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Island Voices: Don’t dismiss power of youth in stopping plastic pollution

Never before in human history has the Earth been so endangered, and right now plastic pollution is one of the foremost environmental issues.
APTOPIX Kenya Climate Gro55.jpg
A man scavenges for pieces of plastic for a living at the dump in the Dandora slum of Nairobi, Kenya.

Never before in human history has the Earth been so endangered, and right now plastic pollution is one of the foremost environmental issues. With the world windmilling on the edge of a precipice, we can no longer afford to dawdle on changes, and youth are the prime candidates in forging this transformation.

I am a 16-year-old high school student from Victoria, and an environmental activist.

I began working on my first environmental issue, shark finning, when I was 12 years old, helped by my amazing teacher Margaret McCullough, who guided me and a small cluster of other students. Charlotte Brady, who would become my best friend and partner, was also a part of the group. However, it wasn’t until we were 13 that we became partners and joined the Surfrider Organization to work on its Ban the Bag campaign in Greater Victoria to end the distribution of single-use plastic bags.

This story raises a blunt, yet reasonable, question: Why should I care? Why do a few pieces of plastic and a ban even matter? True, Canada isn’t the largest producer of plastic, but per capita we are one of the largest users, and as a country that spans an entire continent and touches three oceans, we should definitely care.

Most plastics eventually end up in the sea from land runoff. And as the country that contains 20 per cent of the world’s freshwater, we have an obligation to take action on plastic pollution, especially if we demand that more prolific plastic-using countries undergo the changes that we are unwilling to make.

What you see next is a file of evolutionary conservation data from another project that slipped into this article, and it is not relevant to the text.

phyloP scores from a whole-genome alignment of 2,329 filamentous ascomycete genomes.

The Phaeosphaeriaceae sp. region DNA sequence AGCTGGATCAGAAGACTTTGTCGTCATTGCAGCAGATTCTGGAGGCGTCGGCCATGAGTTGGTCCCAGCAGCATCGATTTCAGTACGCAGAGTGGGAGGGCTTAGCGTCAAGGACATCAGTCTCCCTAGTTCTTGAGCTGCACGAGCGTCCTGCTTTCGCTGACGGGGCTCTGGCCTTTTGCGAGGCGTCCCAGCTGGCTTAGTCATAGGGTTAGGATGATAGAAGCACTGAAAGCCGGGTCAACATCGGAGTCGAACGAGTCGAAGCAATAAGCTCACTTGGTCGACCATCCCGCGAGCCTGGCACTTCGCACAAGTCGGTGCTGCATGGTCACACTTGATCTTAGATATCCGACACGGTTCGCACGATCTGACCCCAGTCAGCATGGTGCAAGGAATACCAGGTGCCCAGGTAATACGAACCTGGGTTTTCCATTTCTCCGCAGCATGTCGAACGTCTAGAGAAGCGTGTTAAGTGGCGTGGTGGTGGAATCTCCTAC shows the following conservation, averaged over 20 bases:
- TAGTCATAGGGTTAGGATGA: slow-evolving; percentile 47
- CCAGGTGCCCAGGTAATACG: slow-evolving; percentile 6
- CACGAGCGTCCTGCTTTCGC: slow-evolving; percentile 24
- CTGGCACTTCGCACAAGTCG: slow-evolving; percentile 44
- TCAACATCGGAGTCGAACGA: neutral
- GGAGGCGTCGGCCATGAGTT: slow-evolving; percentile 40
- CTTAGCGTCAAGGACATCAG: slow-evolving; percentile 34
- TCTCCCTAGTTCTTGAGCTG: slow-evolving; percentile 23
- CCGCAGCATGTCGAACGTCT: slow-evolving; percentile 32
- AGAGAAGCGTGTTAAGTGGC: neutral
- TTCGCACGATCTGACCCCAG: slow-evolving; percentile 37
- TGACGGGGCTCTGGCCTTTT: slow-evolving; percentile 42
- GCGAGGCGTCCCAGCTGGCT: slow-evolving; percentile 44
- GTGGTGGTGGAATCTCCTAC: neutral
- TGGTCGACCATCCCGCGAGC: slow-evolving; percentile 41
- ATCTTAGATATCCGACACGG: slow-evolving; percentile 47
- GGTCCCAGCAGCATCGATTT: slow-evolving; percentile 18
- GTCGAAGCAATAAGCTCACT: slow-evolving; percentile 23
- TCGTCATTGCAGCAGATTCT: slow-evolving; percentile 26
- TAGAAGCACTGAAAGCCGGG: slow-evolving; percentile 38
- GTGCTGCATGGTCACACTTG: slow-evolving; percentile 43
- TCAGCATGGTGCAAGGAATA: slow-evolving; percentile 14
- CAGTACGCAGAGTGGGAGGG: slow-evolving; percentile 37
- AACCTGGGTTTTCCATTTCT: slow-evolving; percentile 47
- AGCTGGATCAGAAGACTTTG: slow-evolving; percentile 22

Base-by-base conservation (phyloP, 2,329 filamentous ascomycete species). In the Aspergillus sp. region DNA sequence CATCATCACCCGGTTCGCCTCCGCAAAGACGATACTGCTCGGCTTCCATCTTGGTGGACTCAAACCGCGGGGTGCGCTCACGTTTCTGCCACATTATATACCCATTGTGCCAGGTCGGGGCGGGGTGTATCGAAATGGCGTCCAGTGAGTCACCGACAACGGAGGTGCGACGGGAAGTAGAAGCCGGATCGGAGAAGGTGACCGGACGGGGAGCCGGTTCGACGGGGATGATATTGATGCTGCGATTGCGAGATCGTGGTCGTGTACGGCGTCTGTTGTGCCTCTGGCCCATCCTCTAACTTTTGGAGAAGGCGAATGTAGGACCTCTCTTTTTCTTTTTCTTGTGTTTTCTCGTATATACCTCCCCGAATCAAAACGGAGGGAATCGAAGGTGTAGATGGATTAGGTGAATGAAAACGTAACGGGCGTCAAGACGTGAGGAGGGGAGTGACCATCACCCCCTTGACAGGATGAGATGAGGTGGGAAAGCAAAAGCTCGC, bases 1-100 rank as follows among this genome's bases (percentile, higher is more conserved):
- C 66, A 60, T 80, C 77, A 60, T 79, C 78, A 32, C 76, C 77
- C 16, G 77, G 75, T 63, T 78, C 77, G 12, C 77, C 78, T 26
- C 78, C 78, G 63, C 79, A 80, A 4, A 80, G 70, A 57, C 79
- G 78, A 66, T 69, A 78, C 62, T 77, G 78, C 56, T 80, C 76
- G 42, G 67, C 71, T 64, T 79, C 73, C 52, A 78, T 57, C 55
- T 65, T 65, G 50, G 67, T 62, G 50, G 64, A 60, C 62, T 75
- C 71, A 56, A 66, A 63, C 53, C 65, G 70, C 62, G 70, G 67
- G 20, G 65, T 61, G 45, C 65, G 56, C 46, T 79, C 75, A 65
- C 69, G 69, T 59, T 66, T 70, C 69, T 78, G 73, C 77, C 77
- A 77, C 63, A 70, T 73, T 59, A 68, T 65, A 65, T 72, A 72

Despite plastics’ lovely convenience, they have extreme impacts on all ecosystems and remain in the environment for hundreds of years, breaking down into progressively smaller pieces and absorbing toxic chemicals such as PCBs and heavy metals. These plastics are often ingested by aquatic animals and kill hundreds of thousands of creatures each year. Canada’s own Great Lakes are notorious for containing microplastics, which are plastic particles under 5 mm and over 0.5 mm, and due to their size, impossible to remove from the environment.

For years, we worked on the issue tirelessly to protect our oceans. We’ve talked with business associations and municipal councils, educated the public and engaged with schools. We’ve held meetings with many politicians, conducted a science fair project, and given speeches at several events.

And then, on Dec. 5, the House of Commons unanimously passed Motion M-151 put forward by Courtenay-Alberni MP Gord Johns. This momentous step will help provinces move forward with regulating single-use plastic items such as bags, straws and disposable food containers. For me, this was surreal. I’d always considered a national breakthrough as beyond our reach, but in reality that was exactly what Canada needed to move forward.

Currently, Charlotte and I are working on Surfrider’s Single Use Plastic Free Schools B.C. campaign to help schools in British Columbia become more sustainable. We’re also aiming to successfully bring students together to tackle plastic pollution, and recently formed Kids for a Plastic-Free Canada, which will help implement the upcoming changes for Motion M-151. Against the odds, the future — our future — seems brighter.

And that’s why we need youth. It’s our future, and we have the right, the same as any other person, to be involved in fighting for it. With the explosion of social media in the 21st century and the surge of industry in the 20th, the young members of our society have grown up connected to all corners of the globe and surrounded by the most devastating issues in human history. It is precisely these circumstances that enabled youth to become the forces for environmental change that they are today.

When looking at news or statistics, one can feel overwhelmed by the hopelessness, the political uncertainty, the natural disasters, but it is also important to remember that there are windows for change that can slowly but surely be wedged open. Change is not instantaneous; it doesn’t occur after one meeting, one petition, one municipal presentation — it takes years of work. Change isn’t a sprint, it’s a long, hard marathon that can test your faith and resolve.

And despite all the scientific evidence and support, there will always be a small percentage of people who will fight and kick and bite to prevent change, no matter how much it is needed to protect the future. But we still need to try, or what else is there left to do but wait for the world to wither away?

Anastasia Castro is a 16-year-old high-school student in Victoria.